S. Korea vows zero tolerance ahead of fresh anti-gov’t rally

/ 12:01 PM November 27, 2015
South Korea Protest

South Korean riot police officers spray a water cannon as police officers try to break up protesters who try to march to the Presidential House after a rally against government policy in Seoul, South Korea, Saturday, Nov. 14, 2015. Police fired tear gas and water cannons Saturday as they clashed with anti-government demonstrators who marched through Seoul in what was believed to be the largest protest in South Korea’s capital in more than seven years. AP Photo

SEOUL, South Korea—South Korea’s Justice Minister issued a fresh warning Friday of zero tolerance towards violence during street protests, ahead of a planned anti-government demonstration in Seoul next week.

In a nationally televised address, Kim Hyun-Woong said the government was determined to “eradicate” any public disorder and stressed that violators would “pay the price.”


Kim had issued a similar warning before a huge anti-government rally in Seoul on November 14 that drew around 60,000 people and saw numerous clashes between protestors and police who used pepper spray and water cannon to maintain order.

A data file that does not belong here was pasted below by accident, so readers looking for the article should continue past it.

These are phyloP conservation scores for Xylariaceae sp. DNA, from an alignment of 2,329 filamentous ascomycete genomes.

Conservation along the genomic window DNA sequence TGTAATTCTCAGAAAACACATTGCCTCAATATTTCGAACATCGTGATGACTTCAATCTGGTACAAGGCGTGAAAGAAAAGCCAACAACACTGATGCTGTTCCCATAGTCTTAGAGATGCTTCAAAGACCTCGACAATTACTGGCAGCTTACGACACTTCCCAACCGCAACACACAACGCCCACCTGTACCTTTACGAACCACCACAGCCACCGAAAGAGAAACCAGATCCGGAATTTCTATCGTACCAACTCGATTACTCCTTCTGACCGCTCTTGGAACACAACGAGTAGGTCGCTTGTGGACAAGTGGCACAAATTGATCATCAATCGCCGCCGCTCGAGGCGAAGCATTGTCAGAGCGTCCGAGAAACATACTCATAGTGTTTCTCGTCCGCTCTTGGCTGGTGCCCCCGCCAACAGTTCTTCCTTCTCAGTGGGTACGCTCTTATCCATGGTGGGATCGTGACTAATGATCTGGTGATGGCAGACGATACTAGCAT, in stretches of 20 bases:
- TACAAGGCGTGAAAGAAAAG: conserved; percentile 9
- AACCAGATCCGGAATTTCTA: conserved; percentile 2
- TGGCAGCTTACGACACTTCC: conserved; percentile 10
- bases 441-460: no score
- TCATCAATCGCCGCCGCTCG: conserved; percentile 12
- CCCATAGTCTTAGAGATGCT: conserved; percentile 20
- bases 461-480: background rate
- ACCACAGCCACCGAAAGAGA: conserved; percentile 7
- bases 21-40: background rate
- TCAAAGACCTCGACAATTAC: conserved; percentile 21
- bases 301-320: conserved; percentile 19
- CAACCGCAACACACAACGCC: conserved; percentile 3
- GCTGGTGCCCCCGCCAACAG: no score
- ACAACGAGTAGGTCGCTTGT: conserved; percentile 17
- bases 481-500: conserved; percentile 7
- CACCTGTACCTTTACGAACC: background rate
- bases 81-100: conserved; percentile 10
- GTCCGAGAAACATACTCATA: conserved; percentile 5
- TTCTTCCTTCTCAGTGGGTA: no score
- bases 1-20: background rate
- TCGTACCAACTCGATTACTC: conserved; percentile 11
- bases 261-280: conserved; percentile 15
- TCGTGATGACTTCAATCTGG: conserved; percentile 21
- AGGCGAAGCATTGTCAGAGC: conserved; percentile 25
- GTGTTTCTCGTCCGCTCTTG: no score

Activists have called for a similar demonstration on December 5.


The focus of the protests is quite wide, incorporating opposition to labour reforms, the opening of the agricultural sector and plans to impose government-issued history textbooks on schools.

President Park Geun-Hye condemned the November 14 protest as an effort to “deny the rule of law” and urged strong measures against those identified as inciting violence.

Park also said the wearing of masks by protestors should be prohibited, saying it was the sort of practise adopted by the Islamic State jihadi group.

Her ruling conservative Saenuri Party on Wednesday tabled a bill in parliament to ban such masks.

The November 14 protest was led by the Korean Confederation of Trade Unions (KCTU) and the federation of farmers’ associations, known as Junnong.

KCTU President Han Sang-Kyun, who police accuse of inciting violence during the rally, has been taking refuge inside a major Buddhist temple in Seoul for the past two weeks.

The justice minister urged Han to surrender, warning that anyone who helped him escape police would be arrested.



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